O for a muse of fire that would ascend the brightest heaven of invention.
So wrote William Shakespeare in the Prologue to Henry V – and a few days ago we were in the garden at New Place, Stratford-upon-Avon, site of Shakespeare’s former family home – infusing marbles with the power of that same muse.
In case you’re thinking that sounds eccentric and zany, you’re right – and through the path of the eccentric many of the greatest minds have found both inspiration and ideas that have changed the world. Below is an approximation of what Shakespeare’s family home would have looked like. No house currently exists at New Place, but is instead represented by a series of gardens is where we embarked on a “Muse Catching” journey with the United Nations Board of Significant Inspiration (otherwise possibly understood as a group of artists / creators / thinkers / acrobats / inventors / actors whose goal is to awake the imagination, fill the mind and heart with fresh possibilities, and raise up the muse for members of the public who choose to visit).
Our purpose: to each take a marble and catch in it some of that muse Shakespeare wrote about, through the four elements of earth, fire, water and air.
The journey itself is full of fun, wonder, laughter inspiration and delight – and at the bottom of this wonderful, quirky, fanciful Art Happening, is a profound question and a fascinating subject for research: is there a correlation between place, time and lightbulb moments?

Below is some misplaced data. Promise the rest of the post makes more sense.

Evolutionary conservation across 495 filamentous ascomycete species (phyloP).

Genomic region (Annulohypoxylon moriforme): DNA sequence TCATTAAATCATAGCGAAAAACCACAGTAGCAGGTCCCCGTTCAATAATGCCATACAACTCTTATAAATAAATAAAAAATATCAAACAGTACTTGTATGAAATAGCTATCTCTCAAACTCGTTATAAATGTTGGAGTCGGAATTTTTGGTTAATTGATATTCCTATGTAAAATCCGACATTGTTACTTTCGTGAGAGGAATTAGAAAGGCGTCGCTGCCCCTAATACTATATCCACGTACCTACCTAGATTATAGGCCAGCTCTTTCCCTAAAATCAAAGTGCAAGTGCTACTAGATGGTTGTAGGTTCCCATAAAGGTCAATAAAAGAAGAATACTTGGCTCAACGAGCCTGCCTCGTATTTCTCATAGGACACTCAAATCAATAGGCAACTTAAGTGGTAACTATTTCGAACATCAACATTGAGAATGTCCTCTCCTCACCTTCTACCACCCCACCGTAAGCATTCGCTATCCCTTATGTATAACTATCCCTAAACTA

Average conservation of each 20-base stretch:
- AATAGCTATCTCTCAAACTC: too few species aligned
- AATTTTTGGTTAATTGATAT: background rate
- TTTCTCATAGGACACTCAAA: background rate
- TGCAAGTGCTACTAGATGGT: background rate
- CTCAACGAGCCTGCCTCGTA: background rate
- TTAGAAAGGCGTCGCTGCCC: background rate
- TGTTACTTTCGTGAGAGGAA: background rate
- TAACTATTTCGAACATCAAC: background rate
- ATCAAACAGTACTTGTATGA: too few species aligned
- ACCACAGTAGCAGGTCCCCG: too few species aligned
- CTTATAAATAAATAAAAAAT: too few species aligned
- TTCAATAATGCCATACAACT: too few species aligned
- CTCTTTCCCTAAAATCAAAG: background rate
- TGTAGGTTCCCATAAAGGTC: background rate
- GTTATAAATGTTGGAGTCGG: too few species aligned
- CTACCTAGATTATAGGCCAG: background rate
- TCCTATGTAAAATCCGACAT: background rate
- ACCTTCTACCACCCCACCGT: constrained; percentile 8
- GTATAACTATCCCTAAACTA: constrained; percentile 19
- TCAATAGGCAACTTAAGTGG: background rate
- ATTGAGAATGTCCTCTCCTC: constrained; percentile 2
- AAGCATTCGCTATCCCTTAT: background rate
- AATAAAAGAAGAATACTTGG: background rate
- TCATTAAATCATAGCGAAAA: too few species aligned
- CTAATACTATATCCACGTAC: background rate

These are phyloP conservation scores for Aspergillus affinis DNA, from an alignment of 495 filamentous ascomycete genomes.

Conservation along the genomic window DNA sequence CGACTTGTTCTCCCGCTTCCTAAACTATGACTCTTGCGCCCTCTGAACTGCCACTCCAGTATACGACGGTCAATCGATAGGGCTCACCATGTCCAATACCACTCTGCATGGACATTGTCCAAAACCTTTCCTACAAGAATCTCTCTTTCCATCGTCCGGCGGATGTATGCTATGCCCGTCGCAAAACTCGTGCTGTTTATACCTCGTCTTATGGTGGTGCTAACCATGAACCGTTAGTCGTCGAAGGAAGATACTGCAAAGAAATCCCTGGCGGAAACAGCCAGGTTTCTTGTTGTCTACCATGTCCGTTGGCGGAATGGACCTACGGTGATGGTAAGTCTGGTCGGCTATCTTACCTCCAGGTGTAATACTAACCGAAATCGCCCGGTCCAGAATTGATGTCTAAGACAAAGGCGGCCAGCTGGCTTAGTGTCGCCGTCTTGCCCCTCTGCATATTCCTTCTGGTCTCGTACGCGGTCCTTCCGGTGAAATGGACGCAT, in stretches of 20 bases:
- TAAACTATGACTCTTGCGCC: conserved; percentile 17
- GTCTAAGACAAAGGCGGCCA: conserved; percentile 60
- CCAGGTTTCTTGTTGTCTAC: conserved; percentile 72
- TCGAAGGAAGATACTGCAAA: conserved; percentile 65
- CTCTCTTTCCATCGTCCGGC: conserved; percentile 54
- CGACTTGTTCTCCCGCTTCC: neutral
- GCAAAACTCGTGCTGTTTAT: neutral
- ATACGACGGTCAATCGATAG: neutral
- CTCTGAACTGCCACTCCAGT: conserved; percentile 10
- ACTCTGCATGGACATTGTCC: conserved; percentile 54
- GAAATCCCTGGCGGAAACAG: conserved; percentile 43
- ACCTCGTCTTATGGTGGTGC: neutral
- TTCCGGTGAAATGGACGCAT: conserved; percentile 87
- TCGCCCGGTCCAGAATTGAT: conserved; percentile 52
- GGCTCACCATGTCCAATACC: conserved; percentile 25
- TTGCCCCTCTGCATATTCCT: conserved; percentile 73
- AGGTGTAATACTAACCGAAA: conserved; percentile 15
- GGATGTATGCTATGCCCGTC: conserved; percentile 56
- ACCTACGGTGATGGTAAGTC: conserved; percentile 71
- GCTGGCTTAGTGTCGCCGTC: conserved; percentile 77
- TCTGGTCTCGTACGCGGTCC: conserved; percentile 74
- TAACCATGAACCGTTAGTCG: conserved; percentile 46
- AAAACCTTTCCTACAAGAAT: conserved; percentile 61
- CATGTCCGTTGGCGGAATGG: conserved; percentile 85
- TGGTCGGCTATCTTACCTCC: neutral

Shakespeare’s family home no longer exists because it was demolished by a character Shakespeare himself might have created. This “Art Happening” as I like to describe it, was based upon the idea that “the muse” is somehow present in the location where Shakespeare lived and wrote. Many of us are familiar with the idea of certain places having a high level of inspiration. Often it seems to be present in the air, or lie hidden in the fabric of a special building, or within a natural phenomenon or feature of the landscape. But does it perhaps emanate from the ground? This is the idea played with and embodied by the UNBOSI at New Place this Christmas. In the roundel at New Place, several information boards explored this, noting that many world-renowned geniuses had their lightbulb moment by doing very silly things – or by having very silly things happen to them.
So let us be inspired by the fanciful, creative, quirky and even silly… for along that path may lie greatness.